A FEW YEARS BACK there was a growing trend for the concept of streaming video games. The idea was that games would be piped, like Netflix or Spotify, from remote high-end PCs sometimes half a world away, and a few companies emerged to try to make it a business model.
The results didn't hold up to scrutiny, as any Streetfighter or Dirt Rally fan will tell you, with Sony eventually acquiring Gaikai, which has now been absorbed into PlayStation Now - a service mainly used to stream between consoles but also available in a select few US-based Bravia TVs.
OnLive wasn't so lucky. Founded in 2007, by 2012 it was selling off its assets for $4.8m, thinning its staff out and trying to find a way to reposition itself in a market that didn't want it.
After ex-Dell engineer Bruce Grove became OnLive's general manager for Europe in 2011, with a Europe-wide rollout plan to try and turn the company's fortunes around, the pared-down service was eventually acquired by Sony in 2015 and almost immediately closed for good, apparently just to kill it as a possible competitor (and potentially to grab a few patents).
Now Grove is back as co-founder and CEO of Polystream, a company that's trying the exact same thing again. Even though it's been around since 2015, Polystream only announced funding from London Venture Partners and Initial Capital today.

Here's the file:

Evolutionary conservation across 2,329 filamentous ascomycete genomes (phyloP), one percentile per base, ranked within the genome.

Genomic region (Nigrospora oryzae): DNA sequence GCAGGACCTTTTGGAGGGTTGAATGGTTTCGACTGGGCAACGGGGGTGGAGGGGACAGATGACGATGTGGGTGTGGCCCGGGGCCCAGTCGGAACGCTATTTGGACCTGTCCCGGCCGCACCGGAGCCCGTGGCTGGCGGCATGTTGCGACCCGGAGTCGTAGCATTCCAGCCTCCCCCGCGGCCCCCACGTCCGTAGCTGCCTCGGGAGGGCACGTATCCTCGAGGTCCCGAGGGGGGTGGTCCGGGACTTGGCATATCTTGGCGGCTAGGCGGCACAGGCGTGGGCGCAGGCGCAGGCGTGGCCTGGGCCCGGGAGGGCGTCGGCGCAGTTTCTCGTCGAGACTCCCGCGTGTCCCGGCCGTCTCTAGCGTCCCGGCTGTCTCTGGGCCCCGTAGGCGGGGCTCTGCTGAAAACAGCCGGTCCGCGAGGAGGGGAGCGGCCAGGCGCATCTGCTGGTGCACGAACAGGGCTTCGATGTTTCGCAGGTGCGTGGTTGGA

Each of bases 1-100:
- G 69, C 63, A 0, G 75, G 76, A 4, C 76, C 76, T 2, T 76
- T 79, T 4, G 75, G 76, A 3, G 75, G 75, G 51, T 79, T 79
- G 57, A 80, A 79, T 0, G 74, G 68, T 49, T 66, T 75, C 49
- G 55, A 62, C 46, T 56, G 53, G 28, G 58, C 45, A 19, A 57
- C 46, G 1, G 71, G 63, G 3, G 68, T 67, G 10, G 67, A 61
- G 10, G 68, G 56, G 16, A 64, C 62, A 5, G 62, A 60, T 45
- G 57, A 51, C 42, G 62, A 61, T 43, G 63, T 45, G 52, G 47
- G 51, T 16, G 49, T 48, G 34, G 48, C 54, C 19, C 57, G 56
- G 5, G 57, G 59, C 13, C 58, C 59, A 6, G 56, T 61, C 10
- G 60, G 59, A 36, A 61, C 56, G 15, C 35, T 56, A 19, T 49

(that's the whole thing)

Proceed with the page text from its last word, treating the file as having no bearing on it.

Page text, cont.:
But will $1.5m be enough to put right OnLive's mistakes right and build a customer base for games streaming? The INQUIRER asked Grove why he thinks there's a market for streaming games services after OnLive got buried.
"There's always been a market for streaming game services, but they've been held back by crazy operating costs, which in turn has limited their ability to meaningfully scale," he said, citing a past inability to scale the platform which in turn provides no incentive for publishers to get behind the service.
To avoid cannibalising existing channels for games platforms, Polystream has evolved the technology and the business model, according to Grove.
He seems to mean that Polystream is placing its faith in an intuitive solution that feels something like Twitch or YouTube when in use.
It's something that "will get people from simply watching reviews to instantly interacting with content", he said.
"And we're doing it at a scale and cost that's interesting to the publishers and developers. Polystream will inform how the next generation receive and engage with content."
Big words, Mr Grove, although we'll keep our chunky gaming boxes stashed under our tellies for just a little longer, thanks. µ
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He who controls the Animoji, rules the Animoji
Ha ha ha, hee hee hee, Will Cooke from Ubuntu had a chat with we
POKE no more. Oh wait, that was 30 years ago